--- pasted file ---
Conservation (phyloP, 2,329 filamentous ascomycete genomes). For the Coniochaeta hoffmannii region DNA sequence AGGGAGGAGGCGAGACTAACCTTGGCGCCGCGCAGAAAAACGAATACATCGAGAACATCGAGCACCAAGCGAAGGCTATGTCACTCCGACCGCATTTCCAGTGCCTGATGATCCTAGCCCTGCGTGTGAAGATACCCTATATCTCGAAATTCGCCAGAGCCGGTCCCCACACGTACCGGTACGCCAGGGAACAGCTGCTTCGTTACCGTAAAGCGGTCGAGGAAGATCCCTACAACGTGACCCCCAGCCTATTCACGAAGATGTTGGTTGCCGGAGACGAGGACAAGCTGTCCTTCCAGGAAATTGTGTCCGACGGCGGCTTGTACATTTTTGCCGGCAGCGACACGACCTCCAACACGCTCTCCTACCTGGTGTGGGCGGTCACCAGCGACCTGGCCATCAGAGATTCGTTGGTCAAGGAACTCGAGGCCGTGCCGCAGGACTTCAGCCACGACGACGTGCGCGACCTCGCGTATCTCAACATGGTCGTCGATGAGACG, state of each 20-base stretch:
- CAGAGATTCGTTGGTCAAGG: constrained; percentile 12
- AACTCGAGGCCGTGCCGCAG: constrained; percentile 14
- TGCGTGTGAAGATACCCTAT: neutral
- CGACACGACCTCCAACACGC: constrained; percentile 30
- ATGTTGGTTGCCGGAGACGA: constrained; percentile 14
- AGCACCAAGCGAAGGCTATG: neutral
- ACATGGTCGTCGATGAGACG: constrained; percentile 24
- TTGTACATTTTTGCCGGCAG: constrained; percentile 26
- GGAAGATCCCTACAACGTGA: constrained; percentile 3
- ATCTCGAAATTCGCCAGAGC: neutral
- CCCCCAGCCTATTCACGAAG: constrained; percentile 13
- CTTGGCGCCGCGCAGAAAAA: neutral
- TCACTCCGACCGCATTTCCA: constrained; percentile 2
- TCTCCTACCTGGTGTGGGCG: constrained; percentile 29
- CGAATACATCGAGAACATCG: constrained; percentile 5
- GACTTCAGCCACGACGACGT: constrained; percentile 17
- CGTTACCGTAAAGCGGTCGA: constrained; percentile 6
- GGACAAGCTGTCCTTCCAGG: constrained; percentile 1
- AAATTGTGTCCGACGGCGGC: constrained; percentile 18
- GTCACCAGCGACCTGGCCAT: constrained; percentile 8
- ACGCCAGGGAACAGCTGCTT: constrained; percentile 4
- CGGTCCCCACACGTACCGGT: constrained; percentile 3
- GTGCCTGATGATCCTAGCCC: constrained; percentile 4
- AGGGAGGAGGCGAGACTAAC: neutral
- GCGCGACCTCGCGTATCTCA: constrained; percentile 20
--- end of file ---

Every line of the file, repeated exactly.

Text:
Conservation (phyloP, 2,329 filamentous ascomycete genomes). For the Coniochaeta hoffmannii region DNA sequence AGGGAGGAGGCGAGACTAACCTTGGCGCCGCGCAGAAAAACGAATACATCGAGAACATCGAGCACCAAGCGAAGGCTATGTCACTCCGACCGCATTTCCAGTGCCTGATGATCCTAGCCCTGCGTGTGAAGATACCCTATATCTCGAAATTCGCCAGAGCCGGTCCCCACACGTACCGGTACGCCAGGGAACAGCTGCTTCGTTACCGTAAAGCGGTCGAGGAAGATCCCTACAACGTGACCCCCAGCCTATTCACGAAGATGTTGGTTGCCGGAGACGAGGACAAGCTGTCCTTCCAGGAAATTGTGTCCGACGGCGGCTTGTACATTTTTGCCGGCAGCGACACGACCTCCAACACGCTCTCCTACCTGGTGTGGGCGGTCACCAGCGACCTGGCCATCAGAGATTCGTTGGTCAAGGAACTCGAGGCCGTGCCGCAGGACTTCAGCCACGACGACGTGCGCGACCTCGCGTATCTCAACATGGTCGTCGATGAGACG, state of each 20-base stretch:
- CAGAGATTCGTTGGTCAAGG: constrained; percentile 12
- AACTCGAGGCCGTGCCGCAG: constrained; percentile 14
- TGCGTGTGAAGATACCCTAT: neutral
- CGACACGACCTCCAACACGC: constrained; percentile 30
- ATGTTGGTTGCCGGAGACGA: constrained; percentile 14
- AGCACCAAGCGAAGGCTATG: neutral
- ACATGGTCGTCGATGAGACG: constrained; percentile 24
- TTGTACATTTTTGCCGGCAG: constrained; percentile 26
- GGAAGATCCCTACAACGTGA: constrained; percentile 3
- ATCTCGAAATTCGCCAGAGC: neutral
- CCCCCAGCCTATTCACGAAG: constrained; percentile 13
- CTTGGCGCCGCGCAGAAAAA: neutral
- TCACTCCGACCGCATTTCCA: constrained; percentile 2
- TCTCCTACCTGGTGTGGGCG: constrained; percentile 29
- CGAATACATCGAGAACATCG: constrained; percentile 5
- GACTTCAGCCACGACGACGT: constrained; percentile 17
- CGTTACCGTAAAGCGGTCGA: constrained; percentile 6
- GGACAAGCTGTCCTTCCAGG: constrained; percentile 1
- AAATTGTGTCCGACGGCGGC: constrained; percentile 18
- GTCACCAGCGACCTGGCCAT: constrained; percentile 8
- ACGCCAGGGAACAGCTGCTT: constrained; percentile 4
- CGGTCCCCACACGTACCGGT: constrained; percentile 3
- GTGCCTGATGATCCTAGCCC: constrained; percentile 4
- AGGGAGGAGGCGAGACTAAC: neutral
- GCGCGACCTCGCGTATCTCA: constrained; percentile 20